What is it about?

This paper reads Mary Shelley’s novel, Frankenstein, through the lens of three themes in Spinoza’s philosophy. First, the bondage of the passions; second, the importance of the imitation of affects as grounding sociability; and, finally, the problematic relationship between human normative life and the rest of nature, posed by Spinoza’s immanent ontology. Like Spinoza’s exemplars in the Ethics and in the Tractatus Theologico-Politicus, Shelley’s presentation of the modern Prometheus is intended to provide her readers with a vivid salutary lesson: hubris and narcissism engender disastrous forms of sociability. In contrast, the ars vivendi of the wise person centres on strength of character (fortitudo) which consists in achieving a balance between the care of one’s self (animositas) and the care of others (generositas).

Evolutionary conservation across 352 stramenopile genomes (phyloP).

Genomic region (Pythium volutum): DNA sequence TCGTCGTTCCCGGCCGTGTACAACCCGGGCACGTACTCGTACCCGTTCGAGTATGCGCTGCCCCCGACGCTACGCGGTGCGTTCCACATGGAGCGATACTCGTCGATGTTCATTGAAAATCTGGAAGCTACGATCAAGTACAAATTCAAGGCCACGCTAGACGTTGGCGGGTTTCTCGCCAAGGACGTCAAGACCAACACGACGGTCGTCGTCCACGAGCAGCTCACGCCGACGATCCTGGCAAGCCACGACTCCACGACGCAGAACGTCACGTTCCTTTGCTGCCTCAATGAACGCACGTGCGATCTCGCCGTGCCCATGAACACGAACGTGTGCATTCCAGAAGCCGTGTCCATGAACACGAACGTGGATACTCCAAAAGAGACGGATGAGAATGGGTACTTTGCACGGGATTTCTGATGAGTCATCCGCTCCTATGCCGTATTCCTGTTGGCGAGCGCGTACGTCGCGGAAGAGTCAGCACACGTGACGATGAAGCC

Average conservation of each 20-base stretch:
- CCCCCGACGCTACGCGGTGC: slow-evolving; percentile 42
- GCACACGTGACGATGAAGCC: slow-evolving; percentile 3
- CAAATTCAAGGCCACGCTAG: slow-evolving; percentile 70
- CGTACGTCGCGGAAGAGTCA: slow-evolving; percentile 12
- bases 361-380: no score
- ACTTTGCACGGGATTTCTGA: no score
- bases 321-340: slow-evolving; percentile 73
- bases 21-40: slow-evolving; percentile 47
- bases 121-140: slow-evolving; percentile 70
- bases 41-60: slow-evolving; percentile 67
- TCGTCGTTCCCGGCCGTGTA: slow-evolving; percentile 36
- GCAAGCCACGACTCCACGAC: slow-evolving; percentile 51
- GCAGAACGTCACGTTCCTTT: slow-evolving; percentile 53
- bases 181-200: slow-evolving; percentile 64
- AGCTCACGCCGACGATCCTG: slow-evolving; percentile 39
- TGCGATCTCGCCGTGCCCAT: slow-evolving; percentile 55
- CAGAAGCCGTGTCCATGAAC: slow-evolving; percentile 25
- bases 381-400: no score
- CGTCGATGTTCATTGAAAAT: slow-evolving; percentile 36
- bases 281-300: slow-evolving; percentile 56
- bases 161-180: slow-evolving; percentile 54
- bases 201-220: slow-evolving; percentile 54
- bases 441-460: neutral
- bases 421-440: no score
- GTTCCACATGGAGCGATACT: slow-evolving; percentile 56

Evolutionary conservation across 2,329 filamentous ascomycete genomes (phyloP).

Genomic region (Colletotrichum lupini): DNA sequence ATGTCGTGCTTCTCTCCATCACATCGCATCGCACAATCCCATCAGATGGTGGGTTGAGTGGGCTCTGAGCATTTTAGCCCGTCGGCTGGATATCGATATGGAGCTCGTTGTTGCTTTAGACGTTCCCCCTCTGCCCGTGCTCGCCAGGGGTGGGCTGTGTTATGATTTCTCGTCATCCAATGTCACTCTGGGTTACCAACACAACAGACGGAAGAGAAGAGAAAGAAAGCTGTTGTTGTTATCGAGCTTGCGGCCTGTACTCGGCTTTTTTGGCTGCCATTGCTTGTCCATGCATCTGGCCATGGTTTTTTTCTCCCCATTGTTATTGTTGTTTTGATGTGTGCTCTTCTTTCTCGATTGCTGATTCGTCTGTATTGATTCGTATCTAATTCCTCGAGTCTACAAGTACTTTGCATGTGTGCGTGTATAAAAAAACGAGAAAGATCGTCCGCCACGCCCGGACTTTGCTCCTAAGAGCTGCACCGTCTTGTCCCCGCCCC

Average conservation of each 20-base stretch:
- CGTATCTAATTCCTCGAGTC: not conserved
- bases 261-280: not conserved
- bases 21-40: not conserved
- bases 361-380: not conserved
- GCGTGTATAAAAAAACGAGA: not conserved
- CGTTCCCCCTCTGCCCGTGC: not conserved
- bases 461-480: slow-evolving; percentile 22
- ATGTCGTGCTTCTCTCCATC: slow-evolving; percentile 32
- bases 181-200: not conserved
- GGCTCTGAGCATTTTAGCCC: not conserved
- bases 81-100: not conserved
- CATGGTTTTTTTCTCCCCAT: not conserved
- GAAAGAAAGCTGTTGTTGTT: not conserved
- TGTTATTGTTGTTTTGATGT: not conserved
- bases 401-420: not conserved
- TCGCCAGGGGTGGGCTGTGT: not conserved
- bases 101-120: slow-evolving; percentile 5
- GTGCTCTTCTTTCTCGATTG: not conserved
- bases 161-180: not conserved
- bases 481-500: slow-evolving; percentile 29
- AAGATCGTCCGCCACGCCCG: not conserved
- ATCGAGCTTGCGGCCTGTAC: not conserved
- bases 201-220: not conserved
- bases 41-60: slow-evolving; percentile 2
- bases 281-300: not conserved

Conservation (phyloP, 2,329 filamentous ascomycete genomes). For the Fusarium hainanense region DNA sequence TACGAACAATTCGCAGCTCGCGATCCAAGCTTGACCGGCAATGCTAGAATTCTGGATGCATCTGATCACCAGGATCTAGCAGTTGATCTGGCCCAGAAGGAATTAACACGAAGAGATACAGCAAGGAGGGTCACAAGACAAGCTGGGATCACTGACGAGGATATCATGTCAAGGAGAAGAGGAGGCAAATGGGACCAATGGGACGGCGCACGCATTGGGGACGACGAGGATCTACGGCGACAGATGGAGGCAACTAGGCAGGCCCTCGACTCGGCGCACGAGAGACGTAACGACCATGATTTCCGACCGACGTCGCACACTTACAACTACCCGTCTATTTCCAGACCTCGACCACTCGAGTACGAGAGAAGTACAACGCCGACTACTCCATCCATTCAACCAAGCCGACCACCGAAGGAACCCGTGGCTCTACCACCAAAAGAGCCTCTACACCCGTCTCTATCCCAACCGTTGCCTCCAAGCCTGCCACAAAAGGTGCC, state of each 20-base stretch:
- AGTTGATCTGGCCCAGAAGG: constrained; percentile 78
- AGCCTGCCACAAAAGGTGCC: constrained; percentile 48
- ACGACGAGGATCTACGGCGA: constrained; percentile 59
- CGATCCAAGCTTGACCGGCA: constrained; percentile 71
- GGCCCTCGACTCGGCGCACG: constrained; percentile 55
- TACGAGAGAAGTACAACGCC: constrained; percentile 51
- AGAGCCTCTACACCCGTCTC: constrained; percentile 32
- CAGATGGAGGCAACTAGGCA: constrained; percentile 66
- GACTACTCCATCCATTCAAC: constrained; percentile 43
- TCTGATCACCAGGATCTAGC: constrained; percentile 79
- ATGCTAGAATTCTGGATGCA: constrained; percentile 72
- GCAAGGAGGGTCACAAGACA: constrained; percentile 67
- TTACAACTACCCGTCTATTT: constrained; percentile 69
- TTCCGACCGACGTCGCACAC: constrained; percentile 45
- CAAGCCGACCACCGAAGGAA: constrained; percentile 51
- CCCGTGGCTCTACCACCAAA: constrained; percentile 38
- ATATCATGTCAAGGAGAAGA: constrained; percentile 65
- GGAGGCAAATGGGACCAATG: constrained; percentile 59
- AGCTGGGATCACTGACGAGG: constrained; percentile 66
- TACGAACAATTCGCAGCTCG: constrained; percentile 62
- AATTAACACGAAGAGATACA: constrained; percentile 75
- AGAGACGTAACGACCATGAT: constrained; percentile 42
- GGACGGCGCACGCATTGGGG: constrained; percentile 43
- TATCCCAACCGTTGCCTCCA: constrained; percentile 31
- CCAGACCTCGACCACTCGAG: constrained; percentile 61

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Why is it important?

Shows influence of Spinoza on Mary Shelley

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This page is a summary of: Frankenstein, Spinoza, and exemplarity, Textual Practice, February 2019, Taylor & Francis,
DOI: 10.1080/0950236x.2019.1581681.
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